Falling out of love is no reason to betray your mate. If people are experiencing a deficiency in their ability to love their partner, it is not clear how something so hateful as betraying him or her would restore it.

4. People have affairs because they are oversexed. Affairs are about secrets. The infidelity is not necessarily in the sex, but in the dishonesty.

Swingers have sex openly, without dishonesty and therefore without betrayal (though with a lot of scary bugs.) More cautious infidels might have chaste but furtive lunches and secret telephone calls with ex-spouses or former affair partners-nothing to sate the sexual tension, but just enough to prevent a marital reconciliation or intimacy in the marriage.

Affairs generally involve sex, at least enough sex to create a secret that seals the conspiratorial alliance of the affair, and makes the relationship tense, dangerous, and thus exciting. Most affairs consist of a little bad sex and hours on the telephone. I once saw a case in which the couple had attempted sex once 30 years before and had limited the intimacy in their respective marriages while they maintained their sad, secret love with quiet lunches, pondering the crucial question of whether or not he had gotten it all the way in on that immortal autumn evening in 1958.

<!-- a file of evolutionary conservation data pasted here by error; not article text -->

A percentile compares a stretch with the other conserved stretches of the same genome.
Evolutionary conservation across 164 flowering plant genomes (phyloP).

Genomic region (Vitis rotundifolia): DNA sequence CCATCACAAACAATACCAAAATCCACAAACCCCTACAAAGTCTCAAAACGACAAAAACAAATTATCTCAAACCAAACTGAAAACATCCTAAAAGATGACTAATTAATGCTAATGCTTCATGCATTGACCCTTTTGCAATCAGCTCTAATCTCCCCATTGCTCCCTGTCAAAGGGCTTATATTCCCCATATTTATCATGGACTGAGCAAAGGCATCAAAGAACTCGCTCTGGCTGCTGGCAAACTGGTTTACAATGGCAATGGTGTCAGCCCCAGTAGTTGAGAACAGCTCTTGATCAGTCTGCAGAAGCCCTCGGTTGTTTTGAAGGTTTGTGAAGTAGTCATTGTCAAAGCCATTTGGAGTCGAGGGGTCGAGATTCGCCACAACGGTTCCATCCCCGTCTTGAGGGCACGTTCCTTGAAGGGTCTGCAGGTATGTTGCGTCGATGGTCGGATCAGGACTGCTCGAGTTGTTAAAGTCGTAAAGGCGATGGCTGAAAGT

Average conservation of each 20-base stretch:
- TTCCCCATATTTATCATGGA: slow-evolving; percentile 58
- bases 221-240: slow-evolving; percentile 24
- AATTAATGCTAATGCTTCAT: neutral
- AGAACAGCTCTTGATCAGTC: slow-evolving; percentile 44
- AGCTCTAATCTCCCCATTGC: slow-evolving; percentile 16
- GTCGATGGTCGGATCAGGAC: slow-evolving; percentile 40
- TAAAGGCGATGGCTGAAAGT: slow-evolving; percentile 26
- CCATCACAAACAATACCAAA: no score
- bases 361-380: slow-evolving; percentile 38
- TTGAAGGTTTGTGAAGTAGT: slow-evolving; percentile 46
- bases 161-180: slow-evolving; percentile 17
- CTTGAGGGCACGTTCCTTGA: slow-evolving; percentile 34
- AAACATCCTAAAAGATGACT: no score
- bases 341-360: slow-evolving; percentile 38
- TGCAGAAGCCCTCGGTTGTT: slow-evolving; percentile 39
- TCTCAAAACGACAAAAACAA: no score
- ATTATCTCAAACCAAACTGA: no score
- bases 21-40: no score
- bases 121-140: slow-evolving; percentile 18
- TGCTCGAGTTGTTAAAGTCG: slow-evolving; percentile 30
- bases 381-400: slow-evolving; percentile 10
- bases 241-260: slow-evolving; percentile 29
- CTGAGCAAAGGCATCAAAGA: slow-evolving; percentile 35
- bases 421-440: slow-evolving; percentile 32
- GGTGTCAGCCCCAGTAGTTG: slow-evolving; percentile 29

In general, monogamous couples have a lot more sex than the people who are screwing around.

infidelity is not necessarily in the sex, but in the dishonesty.

5. Affairs are ultimately the fault of the cuckold. Patriarchal custom assumes that when a man screws around it must be because of his wife‘s aesthetic, sexual, or emotional deficiencies. She failed him in some way. And feminist theory has assured us that if a wife screws around it must be because men are such assholes. Many people believe that screwing around is a normal response to an imperfect marriage and is, by definition, the marriage partner‘s fault. Friends and relatives, bartenders, therapists, and hairdressers, often reveal their own gender prejudices and distrust of marriage, monogamy, intimacy, and honesty, when they encourage the infidel to put the blame on the cuckold rather than on him- or herself.